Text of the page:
K.M. Khan Law, P.C.

Legal thoughts and analysis from Old Town's Country Lawyer

Category: Business Law

Breaking through Deadlock! Possible tie breaking mechanisms for business and estate planning purposes

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As the old saying goes, “Two heads are better than one.” There are many great reasons to have multiple people involved when making decisions for your organization or even when administering your estate. However, it must be accepted that no two individuals will always agree on everything.

Whether these people area acting as co-executors for an estate, members in a limited liability company, or partners in a partnership, it is essential that a procedure for resolving deadlocks and tie votes is included in the underlying documents. Read below for a summary of possible tie breaking mechanisms that you can use.

A. One Person as the Controlling Vote

When there are an even number of decision makers, one of these people can be designated as the controlling vote. Such power should usually be provided to the highest-ranking member or partner or perhaps the one who has made the greatest financial contribution to the organization. For estate planning situations with family members, perhaps the oldest person could serve as such vote.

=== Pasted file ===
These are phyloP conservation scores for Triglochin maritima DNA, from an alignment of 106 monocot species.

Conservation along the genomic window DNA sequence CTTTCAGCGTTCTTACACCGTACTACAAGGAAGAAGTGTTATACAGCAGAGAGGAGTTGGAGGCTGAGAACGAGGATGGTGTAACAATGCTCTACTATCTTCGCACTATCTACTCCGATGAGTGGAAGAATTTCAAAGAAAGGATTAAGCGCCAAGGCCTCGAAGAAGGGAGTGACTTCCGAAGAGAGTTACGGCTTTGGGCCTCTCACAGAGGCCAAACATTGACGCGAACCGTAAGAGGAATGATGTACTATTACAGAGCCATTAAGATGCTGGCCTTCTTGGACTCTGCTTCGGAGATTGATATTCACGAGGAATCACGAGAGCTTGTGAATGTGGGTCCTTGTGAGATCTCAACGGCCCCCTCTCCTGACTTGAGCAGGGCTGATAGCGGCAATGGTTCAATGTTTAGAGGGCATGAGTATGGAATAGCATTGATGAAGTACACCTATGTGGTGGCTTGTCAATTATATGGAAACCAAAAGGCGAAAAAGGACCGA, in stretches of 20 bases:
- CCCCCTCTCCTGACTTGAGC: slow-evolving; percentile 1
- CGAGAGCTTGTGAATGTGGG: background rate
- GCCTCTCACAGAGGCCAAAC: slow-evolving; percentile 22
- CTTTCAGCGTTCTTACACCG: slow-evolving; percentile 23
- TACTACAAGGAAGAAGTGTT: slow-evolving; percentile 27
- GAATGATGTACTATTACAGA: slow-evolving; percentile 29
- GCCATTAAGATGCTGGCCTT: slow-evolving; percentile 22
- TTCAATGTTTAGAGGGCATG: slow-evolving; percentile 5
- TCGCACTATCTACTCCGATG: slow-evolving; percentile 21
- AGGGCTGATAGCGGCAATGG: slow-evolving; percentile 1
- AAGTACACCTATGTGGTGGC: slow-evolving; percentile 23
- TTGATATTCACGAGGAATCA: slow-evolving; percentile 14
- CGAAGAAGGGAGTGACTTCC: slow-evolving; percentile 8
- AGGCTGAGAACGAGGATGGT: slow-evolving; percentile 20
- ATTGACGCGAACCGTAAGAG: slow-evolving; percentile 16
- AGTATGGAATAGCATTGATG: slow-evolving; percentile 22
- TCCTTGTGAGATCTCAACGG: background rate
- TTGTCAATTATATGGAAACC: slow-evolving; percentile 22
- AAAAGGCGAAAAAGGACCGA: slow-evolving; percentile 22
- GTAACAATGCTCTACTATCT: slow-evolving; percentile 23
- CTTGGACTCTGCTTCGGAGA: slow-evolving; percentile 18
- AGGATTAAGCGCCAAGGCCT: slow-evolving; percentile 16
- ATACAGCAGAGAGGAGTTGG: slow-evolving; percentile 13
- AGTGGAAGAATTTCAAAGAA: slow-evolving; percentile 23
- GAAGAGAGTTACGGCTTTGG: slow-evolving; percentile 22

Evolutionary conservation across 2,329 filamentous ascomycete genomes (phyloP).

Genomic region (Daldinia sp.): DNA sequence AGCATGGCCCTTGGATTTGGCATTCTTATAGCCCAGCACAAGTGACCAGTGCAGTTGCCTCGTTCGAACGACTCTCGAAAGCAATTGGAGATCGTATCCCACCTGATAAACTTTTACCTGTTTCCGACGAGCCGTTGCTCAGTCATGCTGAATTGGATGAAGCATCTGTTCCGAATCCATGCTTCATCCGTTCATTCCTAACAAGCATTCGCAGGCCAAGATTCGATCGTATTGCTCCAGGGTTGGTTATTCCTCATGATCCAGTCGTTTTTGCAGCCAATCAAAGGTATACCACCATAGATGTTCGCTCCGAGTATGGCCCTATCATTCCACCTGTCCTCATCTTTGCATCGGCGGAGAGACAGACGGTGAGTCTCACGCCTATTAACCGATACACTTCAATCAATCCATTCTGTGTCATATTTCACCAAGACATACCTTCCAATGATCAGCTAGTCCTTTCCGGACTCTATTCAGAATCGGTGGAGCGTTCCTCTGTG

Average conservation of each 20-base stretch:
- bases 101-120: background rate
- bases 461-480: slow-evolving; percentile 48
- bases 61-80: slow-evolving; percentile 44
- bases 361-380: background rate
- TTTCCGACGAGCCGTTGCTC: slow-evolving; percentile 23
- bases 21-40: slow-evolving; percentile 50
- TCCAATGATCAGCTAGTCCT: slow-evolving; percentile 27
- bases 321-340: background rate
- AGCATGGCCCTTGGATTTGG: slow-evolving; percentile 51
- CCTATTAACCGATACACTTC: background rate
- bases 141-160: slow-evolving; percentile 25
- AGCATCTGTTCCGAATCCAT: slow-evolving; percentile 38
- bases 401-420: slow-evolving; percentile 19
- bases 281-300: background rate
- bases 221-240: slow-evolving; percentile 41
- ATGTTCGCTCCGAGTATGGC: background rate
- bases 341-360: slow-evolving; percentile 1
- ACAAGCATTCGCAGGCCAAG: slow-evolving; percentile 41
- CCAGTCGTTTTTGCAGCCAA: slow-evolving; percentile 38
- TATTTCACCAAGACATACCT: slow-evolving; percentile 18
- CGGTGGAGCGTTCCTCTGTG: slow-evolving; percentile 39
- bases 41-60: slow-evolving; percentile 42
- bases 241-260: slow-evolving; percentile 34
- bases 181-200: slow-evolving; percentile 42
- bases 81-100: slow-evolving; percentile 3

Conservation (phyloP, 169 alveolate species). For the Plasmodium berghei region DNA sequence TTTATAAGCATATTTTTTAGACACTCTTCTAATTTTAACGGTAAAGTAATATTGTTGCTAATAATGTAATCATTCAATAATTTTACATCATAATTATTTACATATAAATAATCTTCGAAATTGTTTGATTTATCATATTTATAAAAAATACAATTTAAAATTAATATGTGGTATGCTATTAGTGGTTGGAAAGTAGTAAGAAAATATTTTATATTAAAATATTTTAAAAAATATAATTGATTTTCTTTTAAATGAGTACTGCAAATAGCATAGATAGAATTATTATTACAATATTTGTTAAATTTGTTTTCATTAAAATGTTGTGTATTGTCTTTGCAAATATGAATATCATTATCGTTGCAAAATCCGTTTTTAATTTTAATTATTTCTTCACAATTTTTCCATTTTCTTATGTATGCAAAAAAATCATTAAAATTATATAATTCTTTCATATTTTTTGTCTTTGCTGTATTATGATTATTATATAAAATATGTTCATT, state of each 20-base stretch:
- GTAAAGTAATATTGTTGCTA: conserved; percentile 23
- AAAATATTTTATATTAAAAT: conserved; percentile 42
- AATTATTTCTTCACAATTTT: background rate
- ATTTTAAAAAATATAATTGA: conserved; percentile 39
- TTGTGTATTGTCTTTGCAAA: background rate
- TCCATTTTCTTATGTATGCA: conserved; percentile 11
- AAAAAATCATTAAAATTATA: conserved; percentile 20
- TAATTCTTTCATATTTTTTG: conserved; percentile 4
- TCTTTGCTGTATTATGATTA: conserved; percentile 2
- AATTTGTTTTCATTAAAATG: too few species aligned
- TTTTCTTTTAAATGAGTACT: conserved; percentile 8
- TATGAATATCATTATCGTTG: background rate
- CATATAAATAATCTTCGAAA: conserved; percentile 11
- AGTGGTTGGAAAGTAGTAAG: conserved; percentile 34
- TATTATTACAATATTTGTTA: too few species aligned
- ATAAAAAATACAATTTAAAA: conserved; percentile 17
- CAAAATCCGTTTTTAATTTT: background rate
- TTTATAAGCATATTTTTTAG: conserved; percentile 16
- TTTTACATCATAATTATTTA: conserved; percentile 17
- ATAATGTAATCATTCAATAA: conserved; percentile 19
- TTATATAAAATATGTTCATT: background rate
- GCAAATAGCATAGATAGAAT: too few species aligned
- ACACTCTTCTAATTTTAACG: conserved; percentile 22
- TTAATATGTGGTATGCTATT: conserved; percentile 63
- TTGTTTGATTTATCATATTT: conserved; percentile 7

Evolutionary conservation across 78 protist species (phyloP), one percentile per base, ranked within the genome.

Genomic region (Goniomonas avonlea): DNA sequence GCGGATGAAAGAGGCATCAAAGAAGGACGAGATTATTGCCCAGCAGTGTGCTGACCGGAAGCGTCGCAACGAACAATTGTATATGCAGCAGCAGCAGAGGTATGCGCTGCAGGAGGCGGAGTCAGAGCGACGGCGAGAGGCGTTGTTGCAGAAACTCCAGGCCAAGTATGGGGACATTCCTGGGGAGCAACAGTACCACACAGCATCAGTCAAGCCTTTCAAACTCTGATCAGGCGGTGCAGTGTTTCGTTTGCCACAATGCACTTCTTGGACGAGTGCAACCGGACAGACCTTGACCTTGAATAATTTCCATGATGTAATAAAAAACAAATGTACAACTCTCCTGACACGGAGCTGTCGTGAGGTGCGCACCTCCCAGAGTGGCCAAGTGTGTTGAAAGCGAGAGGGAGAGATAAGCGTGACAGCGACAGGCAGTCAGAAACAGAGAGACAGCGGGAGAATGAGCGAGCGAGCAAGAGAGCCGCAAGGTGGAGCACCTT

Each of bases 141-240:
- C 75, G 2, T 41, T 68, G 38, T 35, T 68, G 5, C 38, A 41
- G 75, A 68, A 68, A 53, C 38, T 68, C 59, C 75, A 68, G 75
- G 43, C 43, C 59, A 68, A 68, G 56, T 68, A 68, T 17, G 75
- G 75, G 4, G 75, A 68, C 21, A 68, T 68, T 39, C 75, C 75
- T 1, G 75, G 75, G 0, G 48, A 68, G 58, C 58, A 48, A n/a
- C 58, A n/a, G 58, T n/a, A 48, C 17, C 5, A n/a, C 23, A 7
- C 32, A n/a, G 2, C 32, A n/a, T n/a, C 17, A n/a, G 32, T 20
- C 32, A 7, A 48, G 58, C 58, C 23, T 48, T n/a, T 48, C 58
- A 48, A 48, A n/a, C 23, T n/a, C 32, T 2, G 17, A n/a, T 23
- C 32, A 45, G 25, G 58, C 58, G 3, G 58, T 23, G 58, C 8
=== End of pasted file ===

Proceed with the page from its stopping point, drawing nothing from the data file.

However, allowing one person to serve as the tie breaker can lead to an imbalance of power and make the other members or agents feel that they lack true control as they could possibly be out voted on many major decisions. With just two people serving, this would definitely not be the best tie-breaking procedure.
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Cancellation of the Redskins’ Federal Trademark Registration: What does it mean?

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Last week, the Trademark Trial and Appeal Board of the U.S. Patent and Trademark Office (TTAB) canceled six of the Washington Redskins’ trademarks for being disparaging to Native Americans. Although there is great controversy regarding the team’s name, there is also some confusion as to the full ramifications and effects of the TTAB decision.

Currently, what was canceled was the team’s federal registration of its “mark” under the Lanham Act. A mark means any combination of words, colors, and symbols that serve as an indicator of the source of goods and services. When people see your mark, you want them to immediately think of the items or products being sold under it. For example, Disney in its stylized font means the “happiest place on earth” while Coca-Cola is known for its refereshing soft drinks.

The benefits of registering with the U.S. Patent and Trademark Office is that there is a presumption that you own a valid mark which can be used nationwide. Further, you can prevent other marks from being used in the marketplace that may cause confusion or dilute from the uniqueness of your mark. Finally, you can recover damages when others use a mark that is too similar to yours.
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